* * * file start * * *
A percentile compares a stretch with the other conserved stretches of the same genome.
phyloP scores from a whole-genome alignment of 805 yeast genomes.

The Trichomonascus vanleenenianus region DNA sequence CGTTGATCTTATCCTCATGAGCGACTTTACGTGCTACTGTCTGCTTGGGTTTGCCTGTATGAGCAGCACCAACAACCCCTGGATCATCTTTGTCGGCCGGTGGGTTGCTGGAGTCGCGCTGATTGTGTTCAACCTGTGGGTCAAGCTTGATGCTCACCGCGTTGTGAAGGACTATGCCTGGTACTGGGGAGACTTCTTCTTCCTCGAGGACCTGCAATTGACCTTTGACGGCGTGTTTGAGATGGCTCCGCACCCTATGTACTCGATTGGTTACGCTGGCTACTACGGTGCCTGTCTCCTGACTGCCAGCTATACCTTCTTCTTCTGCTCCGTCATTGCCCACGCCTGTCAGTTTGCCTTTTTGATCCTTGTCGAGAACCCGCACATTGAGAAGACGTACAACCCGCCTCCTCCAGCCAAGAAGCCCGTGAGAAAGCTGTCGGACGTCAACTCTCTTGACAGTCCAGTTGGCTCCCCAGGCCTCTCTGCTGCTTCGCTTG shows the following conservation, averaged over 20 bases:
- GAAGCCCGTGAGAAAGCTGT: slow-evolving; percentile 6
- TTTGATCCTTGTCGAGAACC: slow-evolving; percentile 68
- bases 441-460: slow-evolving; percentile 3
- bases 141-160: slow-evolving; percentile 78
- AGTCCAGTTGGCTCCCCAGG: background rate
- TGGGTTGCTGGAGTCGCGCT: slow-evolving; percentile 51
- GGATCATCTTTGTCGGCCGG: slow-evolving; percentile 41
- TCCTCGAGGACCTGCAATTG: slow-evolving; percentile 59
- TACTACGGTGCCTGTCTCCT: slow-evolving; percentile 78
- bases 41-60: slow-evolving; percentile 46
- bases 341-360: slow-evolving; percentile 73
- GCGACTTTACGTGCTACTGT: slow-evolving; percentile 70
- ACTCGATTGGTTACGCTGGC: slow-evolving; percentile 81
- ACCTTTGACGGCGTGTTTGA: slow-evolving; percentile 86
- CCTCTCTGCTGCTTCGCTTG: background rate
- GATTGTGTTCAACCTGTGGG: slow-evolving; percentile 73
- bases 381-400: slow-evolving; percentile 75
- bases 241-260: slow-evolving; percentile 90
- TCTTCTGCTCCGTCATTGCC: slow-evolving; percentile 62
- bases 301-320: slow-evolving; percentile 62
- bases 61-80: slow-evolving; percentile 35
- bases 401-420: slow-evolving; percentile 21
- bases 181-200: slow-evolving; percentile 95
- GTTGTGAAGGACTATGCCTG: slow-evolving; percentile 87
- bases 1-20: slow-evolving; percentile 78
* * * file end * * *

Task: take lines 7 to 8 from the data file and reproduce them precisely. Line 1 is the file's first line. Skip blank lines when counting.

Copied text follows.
- bases 141-160: slow-evolving; percentile 78
- AGTCCAGTTGGCTCCCCAGG: background rate